Twin Field QKD: protocol concepts and advantages
At the beginning of 2018 a group of researchers at Toshiba Research Europe Ltd. published a paper that introduced a novel QKD protocol called Twin Field QKD (or simply TF-QKD). The protocol has several interesting features, the most remarkable of which is that it introduces a viable way to overcome the PLOB bound with currently available technology. This result is very relevant from a practical point of view because it means that there is now a way to extend the maximum transmission distance achievable by QKD.
This result is possible thanks to a different way of encoding and retrieving the information in the quantum carriers used for the protocol. In TF-QKD the information is encoded in the phase of the optical pulses prepared by the two users that want to establish the secure communication, and the secret key is retrieved via a single photon interference measurement made by a user in the middle (see the simple schematic in Fig. 3). Another interesting aspect of TF-QKD is that it is also Measurement Device Independent, which means that it meets the strictest standards of security.
The advantages associated with this new encoding and detection strategy come at a price: TF-QKD introduces a series of new challenges that have to be faced for its implementation. The most difficult of which are:
- The generation of twin optical fields from two space-separated laser sources;
- The stabilisation of the channel used during the communication. This has to be stabilised to a new level of precision compared to other QKD protocols.
The focus of my research within the QCALL network, has been to demonstrate the experimental feasibility of the TF-QKD protocol. For this purpose, together with my colleagues at Toshiba Research Europe Ltd., I developed the first TF-QKD setup, and proved that the protocol can indeed be used to overcome the PLOB bound.
The setup used for this task is shown in Fig. 4. It is important to notice that in this proof-of-principle experiment we simulated the channel attenuation associated with a long communication channel by means of Variable Optical Attenuators (VOAs, optical devices that set a chosen attenuation over an optical channel). This enabled us to execute the experiment at extremely high channel attenuations, without having to worry too much about the phase fluctuations that would have been introduced by long optical fibers.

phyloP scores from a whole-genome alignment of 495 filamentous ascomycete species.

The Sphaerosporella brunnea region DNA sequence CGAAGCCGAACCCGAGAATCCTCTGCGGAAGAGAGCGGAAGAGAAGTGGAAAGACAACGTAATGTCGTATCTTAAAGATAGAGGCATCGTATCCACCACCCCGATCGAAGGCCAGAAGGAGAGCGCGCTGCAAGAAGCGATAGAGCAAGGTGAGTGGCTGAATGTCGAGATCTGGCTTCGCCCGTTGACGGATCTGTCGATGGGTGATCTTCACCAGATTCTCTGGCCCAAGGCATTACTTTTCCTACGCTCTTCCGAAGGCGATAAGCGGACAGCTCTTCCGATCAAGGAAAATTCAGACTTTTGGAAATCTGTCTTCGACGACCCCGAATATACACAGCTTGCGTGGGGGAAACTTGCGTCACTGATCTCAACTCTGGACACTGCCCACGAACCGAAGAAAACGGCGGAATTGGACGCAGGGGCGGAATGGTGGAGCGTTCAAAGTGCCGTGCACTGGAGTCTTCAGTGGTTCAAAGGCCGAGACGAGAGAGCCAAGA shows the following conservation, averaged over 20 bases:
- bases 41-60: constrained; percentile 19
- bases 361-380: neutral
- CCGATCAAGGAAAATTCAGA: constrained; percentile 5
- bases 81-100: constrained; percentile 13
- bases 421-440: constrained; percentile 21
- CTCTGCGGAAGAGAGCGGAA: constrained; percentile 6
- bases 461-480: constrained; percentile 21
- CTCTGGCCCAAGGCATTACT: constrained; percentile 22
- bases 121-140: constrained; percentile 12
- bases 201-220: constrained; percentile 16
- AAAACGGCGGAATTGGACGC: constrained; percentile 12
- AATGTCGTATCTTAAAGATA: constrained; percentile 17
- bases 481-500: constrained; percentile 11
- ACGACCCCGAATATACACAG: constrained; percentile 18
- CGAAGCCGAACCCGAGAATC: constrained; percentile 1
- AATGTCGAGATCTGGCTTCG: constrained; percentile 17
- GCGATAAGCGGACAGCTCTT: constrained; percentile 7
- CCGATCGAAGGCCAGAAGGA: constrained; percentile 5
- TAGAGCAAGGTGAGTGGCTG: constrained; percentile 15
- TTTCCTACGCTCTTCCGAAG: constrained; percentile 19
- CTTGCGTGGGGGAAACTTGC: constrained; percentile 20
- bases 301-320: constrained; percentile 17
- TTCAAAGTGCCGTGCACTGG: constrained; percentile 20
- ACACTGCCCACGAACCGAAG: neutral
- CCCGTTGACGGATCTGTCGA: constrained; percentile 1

The elements of novelty in this setup, compared to other QKD implementations, are the frequency distribution system (represented by the brighter purple box in Fig 4), and the system used for phase stabilisation. More information on these are given below.
The frequency distribution system: Optical Phase-Locked Loop
A technique developed in classical optical communications was borrowed for the optical frequency distribution. With this technique, called Optical Phase Locked Loop (or OPLL), it is possible to force two lasers to emit at the same optical frequency. This is done by locking the interference beating between two lasers to a target frequency through a PID controller connected to an actuator. See Fig. 5 for a more detailed schematic of the OPLL implementation in our setup.
The quantum channel stabilisation
Since in TF-QKD the information that the users want to communicate is associated to the phase of optical that they prepare, it is fundamental to keep track of the phase fluctuations between the two users. In this experiment we have accomplished this by stabilizing the phase of the quantum channel to a fixed and known value. To achieve this, some reference pulses were interleaved into the phase encoded pattern, and a phase feedback system was developed. The phase feedback system was composed of a PID controller and a phase modulator.
Results and outlook
With this setup we were able to execute TF-QKD at different channel attenuations. We performed the protocol at several attenuation levels, spaced roughly by 10 dB, and extracted a secret key that could be used for a secure digital communication. The results of this experiment are shown in Fig. 6 (the points in the plot), alongside the simulation curves. Our experimental results align very well with the values predicted by the simulations.
After its introduction, a lot of interest arose around TF-QKD, and several protocol variants have been proposed since then. The different colours for the points in Fig. 6 represent different TF-QKD protocol variants tested with this experiment. Our experimental setup had the flexibility to implement 3 variants in total: the original TF-QKD protocol (in red in the graph), the Send-Not-Send TF-QKD protocol (blue points in the graph), and the CAL TF-QKD protocol (yellow point in the graph).
It is remarkable that for all these protocols we managed to obtain a positive key rate above the PLOB bound, overcoming experimentally the repeaterless secret capacity bound for the first time ever. We also note that for the original and the SNS protocols we achieved a positive key rate at unprecedentedly high channel attenuations, that would be equivalent to the losses introduced by more than 500 km of ultra-low loss fiber.
This experiment was the first demonstration of the feasibility of the TF-QKD protocol, and the first experimental evidence that it is possible to overcome the secret key capacity bound with current day technology. This experiment can be considered the first realisation of an effective quantum repeater, as suggested by a recent review on the advances in quantum cryptography.